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We celebrate the decision of Mets first baseman Carlos Delgado not to represent “God Bless America” ​​because for years we have not been representing the National Anthem. For good reasons.

First of all, Star Spangled Banner is hands down the worst song ever written, the worst nightmare of a song that can’t be sung or hummed. Worse than any Paul MaCartney song. Why Congress didn’t write it off years ago and replace it with Britney Spears’ “Toxic” is beyond us.

Second, we remain seated as a lesson to all fascists in training; the lesson is that the foundation of this Republic is twofold: equal opportunity and freedom of speech (ie, the First Amendment). If we want to sit during the national anthem, damn it, then we have the right to sit. The First Amendment, everyone seems to forget, protects unpopular speech and expression, including Nazis marching through Skokie (a Jewish neighborhood near Chicago), artists painting the Virgin Mary with cow dung, gays kissing the tongue in public, the television show Friends, and Carlos Delgado showing his opposition to the war in Iraq by not standing up for God Bless America.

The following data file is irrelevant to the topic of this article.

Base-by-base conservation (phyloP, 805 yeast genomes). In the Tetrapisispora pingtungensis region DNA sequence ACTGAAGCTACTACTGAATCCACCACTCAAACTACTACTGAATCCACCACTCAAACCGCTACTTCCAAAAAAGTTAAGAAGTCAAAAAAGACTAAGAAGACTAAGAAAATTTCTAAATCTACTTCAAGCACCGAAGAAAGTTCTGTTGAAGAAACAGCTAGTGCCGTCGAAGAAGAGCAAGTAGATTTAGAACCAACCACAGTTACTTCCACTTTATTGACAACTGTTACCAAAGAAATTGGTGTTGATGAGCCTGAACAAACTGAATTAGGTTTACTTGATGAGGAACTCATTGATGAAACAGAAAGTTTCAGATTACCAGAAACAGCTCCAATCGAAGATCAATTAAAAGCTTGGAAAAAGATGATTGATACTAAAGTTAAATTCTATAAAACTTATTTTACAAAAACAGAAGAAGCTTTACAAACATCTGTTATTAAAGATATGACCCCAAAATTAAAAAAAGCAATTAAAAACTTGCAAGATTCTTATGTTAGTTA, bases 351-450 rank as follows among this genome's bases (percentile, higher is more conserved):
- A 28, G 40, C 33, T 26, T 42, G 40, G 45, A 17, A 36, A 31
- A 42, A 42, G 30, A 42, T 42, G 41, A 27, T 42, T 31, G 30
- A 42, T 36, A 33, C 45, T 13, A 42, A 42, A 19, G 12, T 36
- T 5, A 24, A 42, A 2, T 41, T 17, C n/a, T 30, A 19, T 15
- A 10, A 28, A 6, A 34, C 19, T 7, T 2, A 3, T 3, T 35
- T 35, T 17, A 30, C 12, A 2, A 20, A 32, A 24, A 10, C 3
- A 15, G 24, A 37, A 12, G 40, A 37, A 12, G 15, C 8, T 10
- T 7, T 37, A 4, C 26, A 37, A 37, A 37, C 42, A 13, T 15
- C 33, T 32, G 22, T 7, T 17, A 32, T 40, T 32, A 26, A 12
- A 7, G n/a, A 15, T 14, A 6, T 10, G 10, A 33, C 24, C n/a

From an article by Karl Taro Greenfield in Sports Illustrated this week:

Delgado says that his refusal to defend the song of God Bless America in 2004 and 2005 to protest the Iraq war was simply a logical extension of the values ​​that he and his family had long held. “I think it’s the stupidest war ever,” he told The Toronto Star in 2004. “Who are you fighting? Now they’re ambushing you.”

Since then, big surprise, Delgado has been booed by legions of fools (Yankees fans) that no more volunteers would volunteer to fight in Iraq than we would ever teach in high school.

Finally, a public figure with drawers, like his hero Roberto Clemente.

Let them boo, Carlos, let them boo.

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